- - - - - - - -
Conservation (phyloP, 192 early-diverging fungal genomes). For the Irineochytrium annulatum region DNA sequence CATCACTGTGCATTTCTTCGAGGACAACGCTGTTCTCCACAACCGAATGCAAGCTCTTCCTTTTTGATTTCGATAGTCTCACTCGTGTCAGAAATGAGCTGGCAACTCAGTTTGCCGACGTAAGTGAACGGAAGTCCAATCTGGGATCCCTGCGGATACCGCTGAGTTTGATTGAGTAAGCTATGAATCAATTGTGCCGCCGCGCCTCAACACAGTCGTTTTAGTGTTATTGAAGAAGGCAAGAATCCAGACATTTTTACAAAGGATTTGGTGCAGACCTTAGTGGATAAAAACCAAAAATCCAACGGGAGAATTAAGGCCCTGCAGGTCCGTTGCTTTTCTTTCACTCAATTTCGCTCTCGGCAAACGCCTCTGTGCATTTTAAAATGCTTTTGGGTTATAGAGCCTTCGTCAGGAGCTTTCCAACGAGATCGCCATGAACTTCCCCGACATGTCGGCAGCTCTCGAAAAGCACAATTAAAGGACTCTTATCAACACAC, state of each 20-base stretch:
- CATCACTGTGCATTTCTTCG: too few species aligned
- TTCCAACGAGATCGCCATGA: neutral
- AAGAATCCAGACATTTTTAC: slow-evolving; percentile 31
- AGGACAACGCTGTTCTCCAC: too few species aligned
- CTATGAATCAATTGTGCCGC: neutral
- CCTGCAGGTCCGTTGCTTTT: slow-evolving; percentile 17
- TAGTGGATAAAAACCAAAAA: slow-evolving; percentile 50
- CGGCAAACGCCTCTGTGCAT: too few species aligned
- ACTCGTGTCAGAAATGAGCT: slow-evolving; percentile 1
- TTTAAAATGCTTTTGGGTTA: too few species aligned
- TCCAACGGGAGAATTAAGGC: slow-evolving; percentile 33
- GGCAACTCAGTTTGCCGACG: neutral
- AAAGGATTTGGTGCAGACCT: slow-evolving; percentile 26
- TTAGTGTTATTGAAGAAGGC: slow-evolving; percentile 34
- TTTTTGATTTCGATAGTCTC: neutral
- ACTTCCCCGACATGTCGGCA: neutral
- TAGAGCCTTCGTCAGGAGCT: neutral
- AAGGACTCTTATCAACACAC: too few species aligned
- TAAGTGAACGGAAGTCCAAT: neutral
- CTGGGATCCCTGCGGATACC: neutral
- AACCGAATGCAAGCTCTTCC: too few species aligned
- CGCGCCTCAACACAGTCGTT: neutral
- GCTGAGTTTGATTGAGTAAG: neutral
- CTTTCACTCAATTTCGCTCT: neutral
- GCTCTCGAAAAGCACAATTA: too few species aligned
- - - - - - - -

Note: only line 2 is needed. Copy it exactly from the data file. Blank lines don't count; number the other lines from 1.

- CATCACTGTGCATTTCTTCG: too few species aligned